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    NVME Flash Drives

    Packet's c1.xlarge.x86 server configuration includes 2 x 800GB NVMe drives, which are PCI-e attached flash cards.

    With this new drive type, some of your common Linux disk utilities may have trouble recognizing the cards. Specifically, fdisk has limitations around GPT and doesn't show the latest NVMe drives. As such, Packet recommends using GNU parted to partition the NVMe drives.

    We have provided some example commands below to get you started using these awesome, high-performance flash cards. The drives should show up as nvme0n1 and nvme1n1.

    Example: Create a Single Large EXT4 Partition with GPT Label on nvme0n1

    ~# lsblk
    NAME    MAJ:MIN    RM    SIZE    RO    TYPE    MOUNTPOINT
    sda       8:0       0  111.8G     0    disk
    ├─sda1    8:1       0     94M     0    part
    │ └─md0   9:0       0   93.9M     0    raid1   /boot
    ├─sda2    8:2       0      1K     0    part
    ├─sda5    8:5       0    1.9G     0    part
    │ └─md1   9:1       0    1.9G     0    raid1   [SWAP]
    └─sda6    8:6       0  109.8G     0    par
      └─md2   9:2       0  109.7G     0    raid1   /
    sdb       8:16      0  111.8G     0    disk
    ├─sdb1    8:17      0     94M     0    part
    │ └─md0   9:0       0   93.9M     0    raid1   /boot
    ├─sdb2    8:18      0      1K     0    part
    ├─sdb5    8:21      0    1.9G     0    part
    │ └─md1   9:1       0    1.9G     0    raid1   [SWAP]
    └─sdb6    8:22      0  109.8G     0    part
      └─md2   9:2       0  109.7G     0    raid1   /
    nvme0n1 259:0       0  745.2G     0    disk
    nvme1n1 259:1       0  745.2G     0    disk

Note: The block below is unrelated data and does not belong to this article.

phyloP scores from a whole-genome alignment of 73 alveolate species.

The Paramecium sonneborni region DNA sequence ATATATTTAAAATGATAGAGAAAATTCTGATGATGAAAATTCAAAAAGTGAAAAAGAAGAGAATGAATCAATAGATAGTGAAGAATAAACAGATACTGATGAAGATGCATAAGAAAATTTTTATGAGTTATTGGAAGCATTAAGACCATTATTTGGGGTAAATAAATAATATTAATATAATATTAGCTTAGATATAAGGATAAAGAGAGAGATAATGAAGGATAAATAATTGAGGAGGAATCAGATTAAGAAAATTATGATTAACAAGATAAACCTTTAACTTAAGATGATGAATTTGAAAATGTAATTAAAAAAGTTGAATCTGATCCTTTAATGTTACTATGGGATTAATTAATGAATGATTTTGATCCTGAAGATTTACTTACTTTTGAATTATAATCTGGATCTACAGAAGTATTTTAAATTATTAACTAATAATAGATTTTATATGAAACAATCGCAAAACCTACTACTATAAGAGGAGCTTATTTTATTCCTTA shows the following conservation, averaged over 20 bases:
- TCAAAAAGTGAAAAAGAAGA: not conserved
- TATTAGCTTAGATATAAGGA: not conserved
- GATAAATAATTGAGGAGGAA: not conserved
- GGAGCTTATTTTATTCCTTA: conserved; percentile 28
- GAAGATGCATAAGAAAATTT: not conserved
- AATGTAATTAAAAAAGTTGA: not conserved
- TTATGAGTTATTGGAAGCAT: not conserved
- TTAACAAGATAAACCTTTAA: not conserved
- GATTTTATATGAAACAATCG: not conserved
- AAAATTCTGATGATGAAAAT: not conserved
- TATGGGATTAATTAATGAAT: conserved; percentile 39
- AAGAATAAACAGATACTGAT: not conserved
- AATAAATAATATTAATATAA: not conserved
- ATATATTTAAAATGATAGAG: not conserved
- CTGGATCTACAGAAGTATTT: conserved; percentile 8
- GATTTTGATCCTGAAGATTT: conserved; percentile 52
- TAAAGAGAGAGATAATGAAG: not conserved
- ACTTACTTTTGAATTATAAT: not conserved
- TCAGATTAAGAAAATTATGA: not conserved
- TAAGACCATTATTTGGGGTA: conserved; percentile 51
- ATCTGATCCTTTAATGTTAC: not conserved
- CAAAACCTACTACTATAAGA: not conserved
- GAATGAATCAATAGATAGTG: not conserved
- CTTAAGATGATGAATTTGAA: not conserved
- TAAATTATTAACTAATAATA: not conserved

Use parted to create a new GPT partition table on the first disk.

    [email protected]:~# parted -a optimal /dev/nvme0n1 mklabel gpt Warning: The existing disk label on /dev/nvme0n1 will be destroyed and all data on this disk will be lost. Do you want to continue? Yes/No? Yes Information: You may need to update /etc/fstab.

    Now create a new ext4 partition,

    ~# parted -a optimal /dev/nvme0n1 mkpart primary ext4 0% 100%
    Information: You may need to update /etc/fstab.
    [email protected]:~# parted /dev/nvme0n1
    GNU Parted 2.3
    Using /dev/nvme0n1
    Welcome to GNU Parted! Type 'help' to view a list of commands.
    (parted) print
    Model: Unknown (unknown)
    Disk /dev/nvme0n1: 800GB
    Sector size (logical/physical): 512B/512B
    Partition Table: gpt
    Number Start End Size File system Name Flags
    1 1049kB 800GB 800GB primary
    (parted) quit
    

    and create an ext4 filling system.

    ~# mkfs.ext4 /dev/nvme0n1p1
    mke2fs 1.42.9 (4-Feb-2014)
    Discarding device blocks: done
    Filesystem label=
    OS type: Linux
    Block size=4096 (log=2)
    Fragment size=4096 (log=2)
    Stride=0 blocks, Stripe width=0 blocks 48840704 inodes, 195353046 blocks 9767652 blocks (5.00%) reserved for the super user
    First data block=0
    Maximum filesystem blocks=4294967296 5962 block groups 32768 blocks per group, 32768 fragments per group 8192 inodes per group
    Superblock backups stored on blocks:32768, 98304, 163840, 229376, 294912, 819200, 884736, 1605632, 2654208, 4096000, 7962624, 11239424, 20480000, 23887872, 71663616, 78675968, 102400000
    Allocating group tables: done
    Writing inode tables: done
    Creating journal (32768 blocks): done
    Writing superblocks and filesystem accounting information: done
    
    ~# mount /dev/nvme0n1p1 /mnt/drive -t ext4
    
    ~# mount | grep nvme
    /dev/nvme0n1 on /mnt/drive type ext4 (rw)
    

    I order to make the new volume persistent you will need to update /etc/fstab with the drives UUID. Running cat on fstab will inform you the blkid command can be used to get a list of UUIDs for your devices.

    ~# blkid
    /dev/nvme0n1: PTUUID="316bf358-35ff-4e6f-ae87-9a4fcb5e68b3" PTTYPE="gpt"
    /dev/nvme0n1p1: UUID="04462c9d-a04d-4ced-9e20-6b02c212563b" TYPE="ext4" PARTLABEL="primary"
    

    Once you have the correct UUID, use nano to add it to your fstab file.

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